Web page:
A renewed upsurge in the ethnic violence which has racked Karachi this year has added to the list of difficulties facing Prime Minister Benazir Bhutto’s government.

Bhutto formed a committee on 27 June under the Law & Parliamentary Affairs Minister N D Khan to negotiate with the elected representatives of the Mohajir National Movement (MQM). The MQM said it would announce its response once its co-ordination committee had discussed the issue. Over 800 people were killed in the unrest in 1994, and 900 so far this year.

Bhutto’s apparent peace move came after the MQM brought Karachi to a halt with a three-day strike which ended on 26 June. The party promised to stage regular protests every Friday and Saturday until its demands were met. The government has been left with few options other than negotiation, paramilitary police have failed to control the situation and calling in the army in 1992, served only to escalate the troubles.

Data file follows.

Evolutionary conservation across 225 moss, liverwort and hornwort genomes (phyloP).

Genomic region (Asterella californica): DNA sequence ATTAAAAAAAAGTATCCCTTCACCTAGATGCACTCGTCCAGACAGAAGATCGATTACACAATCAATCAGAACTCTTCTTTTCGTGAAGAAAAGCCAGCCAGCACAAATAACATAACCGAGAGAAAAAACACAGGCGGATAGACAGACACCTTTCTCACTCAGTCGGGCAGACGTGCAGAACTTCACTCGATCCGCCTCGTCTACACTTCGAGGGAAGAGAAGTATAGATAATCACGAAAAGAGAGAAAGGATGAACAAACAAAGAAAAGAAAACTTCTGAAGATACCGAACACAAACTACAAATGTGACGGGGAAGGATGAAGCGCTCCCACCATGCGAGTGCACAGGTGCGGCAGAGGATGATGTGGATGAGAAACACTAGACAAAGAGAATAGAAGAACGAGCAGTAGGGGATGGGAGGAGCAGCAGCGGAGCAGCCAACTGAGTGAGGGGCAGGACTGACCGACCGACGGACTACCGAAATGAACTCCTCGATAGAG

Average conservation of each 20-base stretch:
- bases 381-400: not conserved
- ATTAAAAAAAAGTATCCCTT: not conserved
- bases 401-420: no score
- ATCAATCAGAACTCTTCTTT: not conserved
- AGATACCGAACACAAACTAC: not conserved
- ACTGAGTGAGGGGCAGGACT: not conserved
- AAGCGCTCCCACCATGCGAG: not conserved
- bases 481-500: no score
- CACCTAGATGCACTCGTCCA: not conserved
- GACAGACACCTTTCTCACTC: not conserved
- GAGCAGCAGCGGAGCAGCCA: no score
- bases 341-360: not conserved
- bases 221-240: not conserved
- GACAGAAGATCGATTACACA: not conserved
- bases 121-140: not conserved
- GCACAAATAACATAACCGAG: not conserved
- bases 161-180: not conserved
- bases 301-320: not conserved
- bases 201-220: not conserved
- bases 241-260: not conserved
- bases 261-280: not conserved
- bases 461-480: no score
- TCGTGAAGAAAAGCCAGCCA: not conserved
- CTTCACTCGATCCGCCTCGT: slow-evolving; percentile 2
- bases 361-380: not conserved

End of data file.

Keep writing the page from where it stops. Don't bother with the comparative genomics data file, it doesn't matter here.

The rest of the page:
The Emir Sheikh Hamad Bin Khalifa al-Thani issued the following statement at the second extraordinary meeting of the cabinet on 27 June: ‘Our country, as you know, has experienced difficult conditions, that are not unknown to you, which led to a difficulty in the continuation of the same situation. Those conditions compelled me, regrettably, to make a decision following the approval, allegiance and support of the honourable ruling family and the honourable Qatari people and to assume the reins of power in the country in succession to my father who will remain the father of all, dear, loved and who enjoys all respect and appreciation.’

Sheikh Hamad was born in Doha City in 1950 and graduated from the Royal Military College at Sandhurst, UK in 1971. He joined the Qatari Armed Forces as a major and was appointed commander of the first mobile battalion (now known as the Hamad mobile battalion). He was later appointed commander in chief of the armed forces.

In 1977 he was appointed defence minister and named heir apparent, and was subsequently appointed the supreme president of the higher planning council.

The Qatar News Agency (QNA) noted in a 27 June dispatch that ‘Sheikh Hamad was running the country in the past few years.’